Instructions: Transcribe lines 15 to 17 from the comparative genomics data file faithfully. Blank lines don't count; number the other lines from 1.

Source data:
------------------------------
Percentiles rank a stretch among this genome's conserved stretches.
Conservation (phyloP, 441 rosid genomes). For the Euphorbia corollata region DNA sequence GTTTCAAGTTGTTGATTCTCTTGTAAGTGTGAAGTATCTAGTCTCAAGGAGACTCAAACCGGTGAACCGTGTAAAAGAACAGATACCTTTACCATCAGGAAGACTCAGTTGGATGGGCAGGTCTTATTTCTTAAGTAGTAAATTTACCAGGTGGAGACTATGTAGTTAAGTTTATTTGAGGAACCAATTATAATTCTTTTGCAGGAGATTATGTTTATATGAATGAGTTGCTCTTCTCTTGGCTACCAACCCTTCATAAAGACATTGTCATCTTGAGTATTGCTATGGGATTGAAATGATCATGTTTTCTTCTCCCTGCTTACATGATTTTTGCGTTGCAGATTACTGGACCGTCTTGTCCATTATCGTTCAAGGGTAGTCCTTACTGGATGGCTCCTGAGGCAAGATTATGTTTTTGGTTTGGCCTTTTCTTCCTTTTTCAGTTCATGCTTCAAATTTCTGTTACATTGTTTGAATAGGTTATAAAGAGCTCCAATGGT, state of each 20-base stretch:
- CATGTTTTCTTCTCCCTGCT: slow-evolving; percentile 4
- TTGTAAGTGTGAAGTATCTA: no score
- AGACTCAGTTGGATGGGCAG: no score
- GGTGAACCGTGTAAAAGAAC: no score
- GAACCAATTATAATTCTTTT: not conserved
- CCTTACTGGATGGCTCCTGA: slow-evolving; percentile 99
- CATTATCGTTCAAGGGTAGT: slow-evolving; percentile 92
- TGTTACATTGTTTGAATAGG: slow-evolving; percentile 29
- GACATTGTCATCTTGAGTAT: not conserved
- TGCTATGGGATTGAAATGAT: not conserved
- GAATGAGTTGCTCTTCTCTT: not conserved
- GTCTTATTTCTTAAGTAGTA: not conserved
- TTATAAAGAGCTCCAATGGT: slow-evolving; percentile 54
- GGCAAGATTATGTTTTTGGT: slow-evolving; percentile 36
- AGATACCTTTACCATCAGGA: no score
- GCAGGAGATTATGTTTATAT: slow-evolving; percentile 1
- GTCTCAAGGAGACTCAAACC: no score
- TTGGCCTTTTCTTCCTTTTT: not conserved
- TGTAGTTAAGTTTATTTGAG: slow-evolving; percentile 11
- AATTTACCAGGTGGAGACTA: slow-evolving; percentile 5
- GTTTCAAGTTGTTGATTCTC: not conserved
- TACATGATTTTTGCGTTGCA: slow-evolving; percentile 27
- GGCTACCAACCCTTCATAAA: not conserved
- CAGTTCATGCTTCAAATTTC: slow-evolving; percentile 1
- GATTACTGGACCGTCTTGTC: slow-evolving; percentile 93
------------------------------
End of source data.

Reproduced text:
- TTATAAAGAGCTCCAATGGT: slow-evolving; percentile 54
- GGCAAGATTATGTTTTTGGT: slow-evolving; percentile 36
- AGATACCTTTACCATCAGGA: no score